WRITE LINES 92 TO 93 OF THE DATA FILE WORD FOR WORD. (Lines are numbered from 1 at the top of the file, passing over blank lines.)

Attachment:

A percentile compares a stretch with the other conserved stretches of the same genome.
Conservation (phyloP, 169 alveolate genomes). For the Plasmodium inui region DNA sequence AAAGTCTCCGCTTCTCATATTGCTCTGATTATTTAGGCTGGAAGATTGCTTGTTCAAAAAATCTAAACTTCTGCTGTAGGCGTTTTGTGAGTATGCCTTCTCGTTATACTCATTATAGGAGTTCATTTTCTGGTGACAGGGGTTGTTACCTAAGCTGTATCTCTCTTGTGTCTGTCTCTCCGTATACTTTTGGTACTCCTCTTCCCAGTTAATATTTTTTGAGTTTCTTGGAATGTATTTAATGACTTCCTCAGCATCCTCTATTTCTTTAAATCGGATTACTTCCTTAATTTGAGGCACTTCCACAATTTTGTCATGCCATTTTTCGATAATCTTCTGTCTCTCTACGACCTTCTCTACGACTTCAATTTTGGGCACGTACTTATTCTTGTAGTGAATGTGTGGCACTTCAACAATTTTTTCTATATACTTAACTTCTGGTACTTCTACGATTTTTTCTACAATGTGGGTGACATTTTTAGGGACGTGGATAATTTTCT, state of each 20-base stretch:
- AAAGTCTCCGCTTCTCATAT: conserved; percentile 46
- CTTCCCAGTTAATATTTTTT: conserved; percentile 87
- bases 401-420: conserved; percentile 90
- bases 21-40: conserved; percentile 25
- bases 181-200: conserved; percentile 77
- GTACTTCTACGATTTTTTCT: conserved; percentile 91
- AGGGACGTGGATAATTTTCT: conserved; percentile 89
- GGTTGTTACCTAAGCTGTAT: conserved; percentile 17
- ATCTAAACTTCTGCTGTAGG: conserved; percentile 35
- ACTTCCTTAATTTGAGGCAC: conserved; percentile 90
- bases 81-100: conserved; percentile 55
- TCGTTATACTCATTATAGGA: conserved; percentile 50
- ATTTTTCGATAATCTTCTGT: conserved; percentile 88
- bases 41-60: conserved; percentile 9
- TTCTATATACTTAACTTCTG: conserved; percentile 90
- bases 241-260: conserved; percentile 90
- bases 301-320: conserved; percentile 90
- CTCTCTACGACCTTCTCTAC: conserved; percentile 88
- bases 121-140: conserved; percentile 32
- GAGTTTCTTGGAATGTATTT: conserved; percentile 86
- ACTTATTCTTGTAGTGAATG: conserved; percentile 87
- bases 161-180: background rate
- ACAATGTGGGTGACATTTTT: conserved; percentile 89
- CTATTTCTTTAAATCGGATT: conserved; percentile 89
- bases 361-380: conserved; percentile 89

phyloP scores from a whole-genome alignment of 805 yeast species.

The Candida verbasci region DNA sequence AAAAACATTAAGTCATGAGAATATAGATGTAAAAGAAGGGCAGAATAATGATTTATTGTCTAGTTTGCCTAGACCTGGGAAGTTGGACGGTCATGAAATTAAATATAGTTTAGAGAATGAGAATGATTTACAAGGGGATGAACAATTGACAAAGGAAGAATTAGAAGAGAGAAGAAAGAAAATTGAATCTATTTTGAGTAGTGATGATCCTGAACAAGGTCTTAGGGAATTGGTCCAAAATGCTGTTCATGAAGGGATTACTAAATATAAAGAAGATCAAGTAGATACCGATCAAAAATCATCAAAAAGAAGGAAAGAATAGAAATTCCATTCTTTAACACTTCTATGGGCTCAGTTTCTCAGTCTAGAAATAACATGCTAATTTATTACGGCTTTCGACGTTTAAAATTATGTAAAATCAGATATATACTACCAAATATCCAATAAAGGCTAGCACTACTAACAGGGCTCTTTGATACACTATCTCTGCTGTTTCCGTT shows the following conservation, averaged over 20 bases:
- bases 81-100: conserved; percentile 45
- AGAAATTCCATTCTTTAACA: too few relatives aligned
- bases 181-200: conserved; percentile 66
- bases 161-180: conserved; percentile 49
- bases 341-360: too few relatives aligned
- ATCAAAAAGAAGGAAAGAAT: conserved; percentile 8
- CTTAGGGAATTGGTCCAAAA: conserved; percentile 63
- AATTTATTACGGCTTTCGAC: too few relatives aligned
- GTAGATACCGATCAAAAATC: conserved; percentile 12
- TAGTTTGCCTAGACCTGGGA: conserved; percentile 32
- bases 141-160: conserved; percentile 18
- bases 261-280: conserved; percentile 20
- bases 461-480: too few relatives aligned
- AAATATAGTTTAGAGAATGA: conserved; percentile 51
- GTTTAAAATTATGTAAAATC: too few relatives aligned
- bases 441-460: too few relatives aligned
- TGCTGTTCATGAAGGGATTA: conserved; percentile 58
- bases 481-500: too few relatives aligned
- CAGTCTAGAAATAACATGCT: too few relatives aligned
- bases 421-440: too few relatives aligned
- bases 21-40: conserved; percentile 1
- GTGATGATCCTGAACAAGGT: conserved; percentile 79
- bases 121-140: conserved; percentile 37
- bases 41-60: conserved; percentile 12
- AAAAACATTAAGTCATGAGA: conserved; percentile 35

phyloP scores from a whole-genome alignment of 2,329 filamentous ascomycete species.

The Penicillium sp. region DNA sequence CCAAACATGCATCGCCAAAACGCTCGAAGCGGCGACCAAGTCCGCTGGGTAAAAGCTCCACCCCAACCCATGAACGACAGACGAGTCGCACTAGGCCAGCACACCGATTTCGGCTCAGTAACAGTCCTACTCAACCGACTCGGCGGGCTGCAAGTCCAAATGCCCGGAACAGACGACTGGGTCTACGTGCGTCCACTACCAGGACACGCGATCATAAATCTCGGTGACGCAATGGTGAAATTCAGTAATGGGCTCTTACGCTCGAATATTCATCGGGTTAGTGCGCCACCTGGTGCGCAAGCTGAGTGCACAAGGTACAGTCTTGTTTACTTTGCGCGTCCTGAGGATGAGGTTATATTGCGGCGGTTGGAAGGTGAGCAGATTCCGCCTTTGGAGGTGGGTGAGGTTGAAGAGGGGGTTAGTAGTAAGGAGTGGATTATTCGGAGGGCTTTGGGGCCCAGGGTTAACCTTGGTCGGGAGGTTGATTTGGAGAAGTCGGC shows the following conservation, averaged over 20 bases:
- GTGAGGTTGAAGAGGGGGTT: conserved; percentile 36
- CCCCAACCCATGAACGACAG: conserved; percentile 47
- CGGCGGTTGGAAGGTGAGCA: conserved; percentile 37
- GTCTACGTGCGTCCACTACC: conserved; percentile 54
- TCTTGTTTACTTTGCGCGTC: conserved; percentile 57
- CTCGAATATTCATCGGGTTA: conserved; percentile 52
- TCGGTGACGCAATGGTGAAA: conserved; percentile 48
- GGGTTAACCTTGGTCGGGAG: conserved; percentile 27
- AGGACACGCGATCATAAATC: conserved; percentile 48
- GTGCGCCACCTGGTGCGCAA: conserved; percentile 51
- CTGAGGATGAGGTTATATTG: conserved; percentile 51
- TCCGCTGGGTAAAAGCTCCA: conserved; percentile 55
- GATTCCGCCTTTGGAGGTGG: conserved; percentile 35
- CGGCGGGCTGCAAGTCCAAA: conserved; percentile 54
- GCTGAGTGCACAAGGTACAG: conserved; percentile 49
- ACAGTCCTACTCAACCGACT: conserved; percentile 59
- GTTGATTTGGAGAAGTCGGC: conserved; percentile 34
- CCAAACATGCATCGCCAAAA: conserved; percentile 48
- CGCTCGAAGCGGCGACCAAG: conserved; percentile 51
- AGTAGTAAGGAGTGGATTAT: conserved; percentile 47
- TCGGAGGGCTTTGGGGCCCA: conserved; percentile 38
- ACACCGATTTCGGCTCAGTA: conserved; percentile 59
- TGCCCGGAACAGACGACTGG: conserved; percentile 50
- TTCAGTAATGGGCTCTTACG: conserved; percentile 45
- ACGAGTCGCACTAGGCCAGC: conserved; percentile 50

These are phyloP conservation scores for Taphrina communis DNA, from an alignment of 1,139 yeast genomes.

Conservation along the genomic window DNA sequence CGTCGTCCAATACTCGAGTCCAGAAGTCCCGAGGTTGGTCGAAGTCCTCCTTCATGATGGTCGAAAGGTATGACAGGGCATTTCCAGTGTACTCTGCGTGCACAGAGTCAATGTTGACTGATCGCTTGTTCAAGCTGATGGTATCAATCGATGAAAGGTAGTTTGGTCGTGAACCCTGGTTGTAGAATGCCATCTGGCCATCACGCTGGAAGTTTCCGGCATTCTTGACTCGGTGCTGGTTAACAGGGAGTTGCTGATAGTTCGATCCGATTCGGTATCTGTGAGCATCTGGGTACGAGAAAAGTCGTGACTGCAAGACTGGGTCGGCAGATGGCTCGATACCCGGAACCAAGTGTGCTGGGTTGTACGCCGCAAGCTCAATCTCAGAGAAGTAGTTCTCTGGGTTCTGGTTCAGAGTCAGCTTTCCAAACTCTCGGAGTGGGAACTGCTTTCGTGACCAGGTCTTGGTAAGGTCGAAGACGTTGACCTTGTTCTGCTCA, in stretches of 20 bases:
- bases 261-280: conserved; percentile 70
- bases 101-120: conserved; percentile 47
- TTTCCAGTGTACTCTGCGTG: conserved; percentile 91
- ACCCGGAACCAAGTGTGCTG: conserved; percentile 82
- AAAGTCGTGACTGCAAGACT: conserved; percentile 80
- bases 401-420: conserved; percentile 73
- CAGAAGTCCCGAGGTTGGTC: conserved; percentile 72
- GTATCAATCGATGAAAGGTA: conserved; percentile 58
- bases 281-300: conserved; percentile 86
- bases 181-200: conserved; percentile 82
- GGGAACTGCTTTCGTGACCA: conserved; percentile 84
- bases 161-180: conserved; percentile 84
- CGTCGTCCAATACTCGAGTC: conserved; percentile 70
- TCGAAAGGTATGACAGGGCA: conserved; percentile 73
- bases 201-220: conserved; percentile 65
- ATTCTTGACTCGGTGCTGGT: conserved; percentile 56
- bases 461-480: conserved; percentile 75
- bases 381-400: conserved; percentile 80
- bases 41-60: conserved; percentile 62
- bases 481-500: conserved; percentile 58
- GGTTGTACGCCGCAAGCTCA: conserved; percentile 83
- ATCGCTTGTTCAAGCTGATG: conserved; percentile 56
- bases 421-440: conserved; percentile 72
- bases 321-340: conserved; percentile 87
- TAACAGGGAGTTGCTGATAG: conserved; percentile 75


- bases 281-300: conserved; percentile 86
- bases 181-200: conserved; percentile 82